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The importance of a database

The importance of a database

Pinelopi, an intern at BED for 6 months, tells us about the database she created to centralize information about our beneficiaries. A task that at first glance seems obvious, but that turns out to be both complex, technical and vital to improve the quality of the programs we implement.

In September of 2020, I arrived at Bayon Education and Development to implement a project initially sought out by members of the social and health teams. The project? To develop and implement a database that would organize the data collected on beneficiaries as well as assist with the monitoring and evaluation needs of BED.

Database and its contents

The database was built using an online software called TeamDesk. A tool customized to reflect the needs of BED’s data collection and organization of three main components: social, health, and education.

Throughout their enrollment from kindergarten to grade 12, and in some cases university, beneficiaries are monitored by BED’s team of social workers, medical professionals and educators. The social, health and educational data collected by our teams are essential for proper monitoring of each beneficiary as well as for assessing the efficacy and impact of our programs. As a result, the database currently stores the social, health and education information of beneficiaries enrolled in our Primary School, Follow-up and University programs (372 students and 242 families).

Need for a data base

Prior to the implementation of the database, BED was seeking a way to improve the monitoring and evaluation strategies of beneficiaries and programs.

As information was collected by different teams, and previously stored in several unrelated Excel files, performing analyses across the different components of data collection was quite complicated. Additionally, it was challenging to share information between teams.

Lastly, new records were created every year, thus making it difficult to monitor students and families over time and get a sense of the impact and evolution of BED. Therefore, three basic needs were required of the new database: the ability to

  • Store and relate beneficiary data in one place,
  • Keep a history of collected data,
  • Analyze the collected data

Value & impact

Within the database, each student and family has a personal file that stores data collected by each team throughout their enrollment in BED. This has two important implications:

  • The team has access to a comprehensive file to monitor each student and family and
  • Information related to beneficiaries or a program can be monitored over the years.

 In addition to the impact on data organization and monitoring, the database has also influenced how each team collects their data. Teachers at the primary school can now record attendance and exam scores directly on their phone or a tablet, medical check-ups are recorded using a tablet, and social workers have the ability to update a family’s information at the time of their visit. This feature provides all teams with immediate access to updated information as it is collected.

Etudiants du programme follow-up
rencontre avec les étudiants boursiers

Lastly, information can also be organized in charts, graphs and figures. This enables BED’s management to derive insights on the performance of the different projects under its umbrella.

Implementation & future

As BED also aims to increase the skills of its staff, several training sessions have been given and the local teams are now autonomous in the use of the database.

Training of the staff

Although this project begins with three programs (primary, follow-up and university), the long-term objective would be to carry out data collection for all of BED’s programs on the database. Ultimately, the purpose of this database is to serve BED’s team and management in relating information across different data collection tasks and to improve the organization’s ability to track the evolution of beneficiaries and programs over the years to come.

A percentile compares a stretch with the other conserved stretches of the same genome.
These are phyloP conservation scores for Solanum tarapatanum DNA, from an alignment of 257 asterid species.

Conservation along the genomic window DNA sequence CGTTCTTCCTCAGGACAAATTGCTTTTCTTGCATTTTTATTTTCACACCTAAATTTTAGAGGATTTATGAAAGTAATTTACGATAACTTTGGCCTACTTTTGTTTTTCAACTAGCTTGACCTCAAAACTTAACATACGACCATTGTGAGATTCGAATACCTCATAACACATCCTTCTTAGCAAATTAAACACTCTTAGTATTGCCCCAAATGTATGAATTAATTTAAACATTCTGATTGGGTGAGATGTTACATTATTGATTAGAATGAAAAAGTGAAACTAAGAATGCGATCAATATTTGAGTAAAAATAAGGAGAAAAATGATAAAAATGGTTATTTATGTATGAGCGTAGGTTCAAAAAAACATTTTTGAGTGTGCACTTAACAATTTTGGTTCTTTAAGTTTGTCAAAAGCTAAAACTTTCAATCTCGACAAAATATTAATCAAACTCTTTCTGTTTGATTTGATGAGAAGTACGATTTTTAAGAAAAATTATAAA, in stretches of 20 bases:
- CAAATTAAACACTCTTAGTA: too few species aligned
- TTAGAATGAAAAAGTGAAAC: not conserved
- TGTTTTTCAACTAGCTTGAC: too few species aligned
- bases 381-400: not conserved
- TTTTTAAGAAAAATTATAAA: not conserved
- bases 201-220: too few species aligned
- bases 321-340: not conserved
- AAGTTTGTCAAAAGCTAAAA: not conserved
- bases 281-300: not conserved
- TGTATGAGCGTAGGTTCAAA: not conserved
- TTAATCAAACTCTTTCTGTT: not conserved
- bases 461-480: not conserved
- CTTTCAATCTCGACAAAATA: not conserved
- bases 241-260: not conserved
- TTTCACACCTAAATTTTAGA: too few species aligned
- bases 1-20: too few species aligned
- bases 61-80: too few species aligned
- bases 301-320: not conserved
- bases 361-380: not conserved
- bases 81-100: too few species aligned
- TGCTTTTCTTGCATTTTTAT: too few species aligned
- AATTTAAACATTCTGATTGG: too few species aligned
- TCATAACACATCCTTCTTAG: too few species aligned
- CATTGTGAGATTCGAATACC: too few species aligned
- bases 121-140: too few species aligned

It has been an incredible experience working with each person at BED to complete this project. To say the least, I believe it has been a learning experience for me as well as for all the team members who have had to adjust to a new tool for completing their work in support of children and families enrolled with BED.

From kindergarten to a qualifying diploma: Bayon’s educational pathway

From kindergarten to a qualifying diploma: Bayon’s educational pathway

The implementation of a comprehensive educational program for all the children of Bayon primary school reflects our desire to ensure them a better social and professional integration.

It is our duty to bring all the children of Bayon to realize their dreams

To this end, we have recently initiated an educational reform within our programs to offer this opportunity to every Bayon child.

We have set simple but essential objectives for the success of their professional project

  • To support the child throughout their educational journey to a qualifying degree
  • To guide and support the child in the realization of his/her professional project
  • To individualize and personalize the child’s follow-up
  • To help children with the most difficult educational and/or social situations
  • To improve the overall quality of education

Each child who will begin his or her schooling at the Bayon primary school by the kindergarten section will be followed until the fulfillment of his or her professional project.

Alongside reasoning and intellectual reflection, the sense of observation, the taste for experimentation, sensitivity, motor skills and creative imagination are developed.”

enfant porte des fournitures scolaires

The primary school is a period that plays a decisive role in the educational curriculum of each student. We therefore wish to pay particular attention to the development of fundamental learning (reading, writing, counting and respecting others). To do this, we have doubled the number of first, second and third grade classes and set up support classes for the students with the most difficulties. An awakening to culture, art, music and sports has also been reinforced. This basic foundation is essential to serenely apprehend the classes of CM1, CM2 and 6éme and reinforce the learning capacities of the children. Primary school is also a time when the child’s personal development must be actively encouraged.